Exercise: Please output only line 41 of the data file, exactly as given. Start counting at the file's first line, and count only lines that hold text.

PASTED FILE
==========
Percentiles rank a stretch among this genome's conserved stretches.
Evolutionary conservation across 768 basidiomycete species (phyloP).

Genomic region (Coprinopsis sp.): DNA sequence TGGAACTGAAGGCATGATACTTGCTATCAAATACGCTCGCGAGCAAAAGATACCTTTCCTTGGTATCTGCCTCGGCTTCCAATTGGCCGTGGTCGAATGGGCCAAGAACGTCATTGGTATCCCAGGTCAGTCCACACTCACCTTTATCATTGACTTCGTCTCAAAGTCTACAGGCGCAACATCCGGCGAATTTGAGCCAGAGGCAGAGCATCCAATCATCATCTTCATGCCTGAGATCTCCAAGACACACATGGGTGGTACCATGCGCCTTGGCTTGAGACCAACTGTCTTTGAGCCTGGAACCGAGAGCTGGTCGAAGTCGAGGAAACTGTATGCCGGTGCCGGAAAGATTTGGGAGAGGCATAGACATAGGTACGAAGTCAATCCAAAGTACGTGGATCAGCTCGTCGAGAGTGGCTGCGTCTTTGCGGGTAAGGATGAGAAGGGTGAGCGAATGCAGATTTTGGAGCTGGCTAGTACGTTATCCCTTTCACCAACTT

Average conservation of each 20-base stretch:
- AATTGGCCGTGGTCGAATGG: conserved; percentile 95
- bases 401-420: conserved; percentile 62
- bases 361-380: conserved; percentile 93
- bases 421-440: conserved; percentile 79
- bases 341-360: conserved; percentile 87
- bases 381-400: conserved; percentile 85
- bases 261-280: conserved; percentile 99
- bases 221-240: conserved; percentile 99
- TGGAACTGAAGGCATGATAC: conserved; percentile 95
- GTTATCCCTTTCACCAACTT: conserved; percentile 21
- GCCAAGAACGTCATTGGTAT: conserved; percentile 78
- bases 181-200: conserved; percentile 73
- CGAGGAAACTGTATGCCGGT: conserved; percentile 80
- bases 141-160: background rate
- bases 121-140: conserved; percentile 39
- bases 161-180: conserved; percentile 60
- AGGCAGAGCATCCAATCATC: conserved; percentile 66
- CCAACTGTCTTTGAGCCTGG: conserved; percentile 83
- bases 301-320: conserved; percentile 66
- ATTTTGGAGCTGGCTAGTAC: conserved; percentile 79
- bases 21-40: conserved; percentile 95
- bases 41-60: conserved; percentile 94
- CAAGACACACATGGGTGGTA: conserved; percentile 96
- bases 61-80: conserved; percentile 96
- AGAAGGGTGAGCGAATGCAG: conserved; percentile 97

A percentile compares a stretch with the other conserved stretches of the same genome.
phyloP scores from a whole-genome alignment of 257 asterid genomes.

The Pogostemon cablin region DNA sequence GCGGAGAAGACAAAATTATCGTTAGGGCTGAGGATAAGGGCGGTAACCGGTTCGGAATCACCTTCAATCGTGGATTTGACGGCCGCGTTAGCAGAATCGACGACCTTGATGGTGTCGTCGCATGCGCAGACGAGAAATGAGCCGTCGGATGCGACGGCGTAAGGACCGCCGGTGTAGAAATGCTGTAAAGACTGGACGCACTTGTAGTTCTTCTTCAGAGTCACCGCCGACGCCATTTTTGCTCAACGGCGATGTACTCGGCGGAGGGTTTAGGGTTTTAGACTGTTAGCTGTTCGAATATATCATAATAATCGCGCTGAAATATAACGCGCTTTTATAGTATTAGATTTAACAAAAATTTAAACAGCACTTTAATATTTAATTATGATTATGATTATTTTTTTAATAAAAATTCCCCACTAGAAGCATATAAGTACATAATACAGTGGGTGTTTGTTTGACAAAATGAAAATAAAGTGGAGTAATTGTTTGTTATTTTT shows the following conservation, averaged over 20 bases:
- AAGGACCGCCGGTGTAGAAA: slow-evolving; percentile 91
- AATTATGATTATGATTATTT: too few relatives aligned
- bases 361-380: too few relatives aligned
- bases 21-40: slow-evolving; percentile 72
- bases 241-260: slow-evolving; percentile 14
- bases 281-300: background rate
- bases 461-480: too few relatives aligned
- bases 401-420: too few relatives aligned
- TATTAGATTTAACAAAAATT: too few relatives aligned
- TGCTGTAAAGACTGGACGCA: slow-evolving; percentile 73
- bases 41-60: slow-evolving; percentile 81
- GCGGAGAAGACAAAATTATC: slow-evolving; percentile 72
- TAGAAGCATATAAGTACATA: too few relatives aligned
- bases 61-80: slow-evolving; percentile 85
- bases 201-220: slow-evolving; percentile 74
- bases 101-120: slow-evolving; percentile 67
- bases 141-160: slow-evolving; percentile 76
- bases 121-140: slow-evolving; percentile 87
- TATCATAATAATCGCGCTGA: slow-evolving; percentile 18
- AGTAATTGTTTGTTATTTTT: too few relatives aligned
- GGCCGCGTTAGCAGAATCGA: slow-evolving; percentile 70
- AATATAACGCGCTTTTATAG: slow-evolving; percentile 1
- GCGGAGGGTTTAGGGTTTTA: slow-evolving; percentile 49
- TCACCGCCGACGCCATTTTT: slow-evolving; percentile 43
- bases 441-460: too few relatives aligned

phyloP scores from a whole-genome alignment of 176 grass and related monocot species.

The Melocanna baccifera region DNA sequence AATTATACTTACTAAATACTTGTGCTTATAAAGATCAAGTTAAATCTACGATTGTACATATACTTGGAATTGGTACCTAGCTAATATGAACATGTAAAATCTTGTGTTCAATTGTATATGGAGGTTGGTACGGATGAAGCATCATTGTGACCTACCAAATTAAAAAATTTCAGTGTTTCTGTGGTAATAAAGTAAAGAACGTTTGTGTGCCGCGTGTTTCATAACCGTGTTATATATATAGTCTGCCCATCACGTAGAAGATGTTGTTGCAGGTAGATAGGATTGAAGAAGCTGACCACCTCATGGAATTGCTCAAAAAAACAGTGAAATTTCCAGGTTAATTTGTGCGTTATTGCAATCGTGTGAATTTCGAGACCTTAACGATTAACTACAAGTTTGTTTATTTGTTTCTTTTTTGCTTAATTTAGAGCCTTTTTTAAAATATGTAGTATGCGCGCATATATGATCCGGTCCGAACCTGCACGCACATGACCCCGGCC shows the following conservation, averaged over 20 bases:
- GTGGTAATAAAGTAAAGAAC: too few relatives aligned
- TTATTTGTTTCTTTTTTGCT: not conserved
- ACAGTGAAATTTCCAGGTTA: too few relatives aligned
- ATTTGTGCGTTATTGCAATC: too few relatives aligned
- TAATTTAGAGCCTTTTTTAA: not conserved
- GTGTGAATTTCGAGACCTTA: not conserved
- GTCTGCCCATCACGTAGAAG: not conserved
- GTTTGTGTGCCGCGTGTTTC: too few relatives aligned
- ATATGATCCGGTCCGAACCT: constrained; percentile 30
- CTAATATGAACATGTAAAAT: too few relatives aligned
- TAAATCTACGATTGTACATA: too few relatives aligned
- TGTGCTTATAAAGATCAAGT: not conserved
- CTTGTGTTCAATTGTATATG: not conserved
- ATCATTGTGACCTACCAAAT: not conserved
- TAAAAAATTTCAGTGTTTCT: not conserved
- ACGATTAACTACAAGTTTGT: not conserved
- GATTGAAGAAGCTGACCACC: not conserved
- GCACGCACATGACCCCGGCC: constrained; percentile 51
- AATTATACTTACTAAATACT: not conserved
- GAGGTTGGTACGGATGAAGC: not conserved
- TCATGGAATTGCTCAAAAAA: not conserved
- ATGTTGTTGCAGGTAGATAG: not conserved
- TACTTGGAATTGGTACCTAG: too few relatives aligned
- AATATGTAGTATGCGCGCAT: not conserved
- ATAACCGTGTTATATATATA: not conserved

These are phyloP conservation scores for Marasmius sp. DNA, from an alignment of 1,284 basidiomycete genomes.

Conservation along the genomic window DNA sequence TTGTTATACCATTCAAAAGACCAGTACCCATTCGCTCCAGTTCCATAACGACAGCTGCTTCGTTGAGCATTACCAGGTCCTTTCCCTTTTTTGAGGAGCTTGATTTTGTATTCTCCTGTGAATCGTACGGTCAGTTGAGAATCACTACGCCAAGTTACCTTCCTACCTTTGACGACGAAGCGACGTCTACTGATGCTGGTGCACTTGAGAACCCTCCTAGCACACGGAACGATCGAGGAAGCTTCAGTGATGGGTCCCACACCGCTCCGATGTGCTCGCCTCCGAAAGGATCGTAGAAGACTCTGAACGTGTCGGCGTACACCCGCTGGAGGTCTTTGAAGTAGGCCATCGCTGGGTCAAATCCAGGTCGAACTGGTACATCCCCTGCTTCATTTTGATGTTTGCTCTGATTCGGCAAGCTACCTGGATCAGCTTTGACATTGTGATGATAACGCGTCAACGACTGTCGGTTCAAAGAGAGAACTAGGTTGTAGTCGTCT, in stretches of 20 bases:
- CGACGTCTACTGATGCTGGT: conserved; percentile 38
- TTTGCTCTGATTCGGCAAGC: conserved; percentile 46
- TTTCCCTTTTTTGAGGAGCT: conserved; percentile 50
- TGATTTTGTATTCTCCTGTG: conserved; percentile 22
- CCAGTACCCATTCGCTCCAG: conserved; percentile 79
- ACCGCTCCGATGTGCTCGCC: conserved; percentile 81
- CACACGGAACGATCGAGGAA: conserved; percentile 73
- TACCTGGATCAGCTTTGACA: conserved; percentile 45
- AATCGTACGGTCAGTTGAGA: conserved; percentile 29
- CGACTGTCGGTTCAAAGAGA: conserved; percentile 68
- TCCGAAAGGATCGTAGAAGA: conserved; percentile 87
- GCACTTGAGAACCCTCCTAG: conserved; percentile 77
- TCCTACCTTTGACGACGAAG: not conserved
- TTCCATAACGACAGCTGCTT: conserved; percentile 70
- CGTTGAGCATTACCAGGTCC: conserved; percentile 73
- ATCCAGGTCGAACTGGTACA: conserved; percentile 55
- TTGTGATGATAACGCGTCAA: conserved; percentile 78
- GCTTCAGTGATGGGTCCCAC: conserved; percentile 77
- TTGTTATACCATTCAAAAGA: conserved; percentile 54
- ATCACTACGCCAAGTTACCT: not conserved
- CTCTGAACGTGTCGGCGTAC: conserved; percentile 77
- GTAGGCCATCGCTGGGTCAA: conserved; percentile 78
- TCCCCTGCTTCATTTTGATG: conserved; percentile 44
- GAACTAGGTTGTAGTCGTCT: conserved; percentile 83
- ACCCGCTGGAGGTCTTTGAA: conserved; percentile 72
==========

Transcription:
- TATTAGATTTAACAAAAATT: too few relatives aligned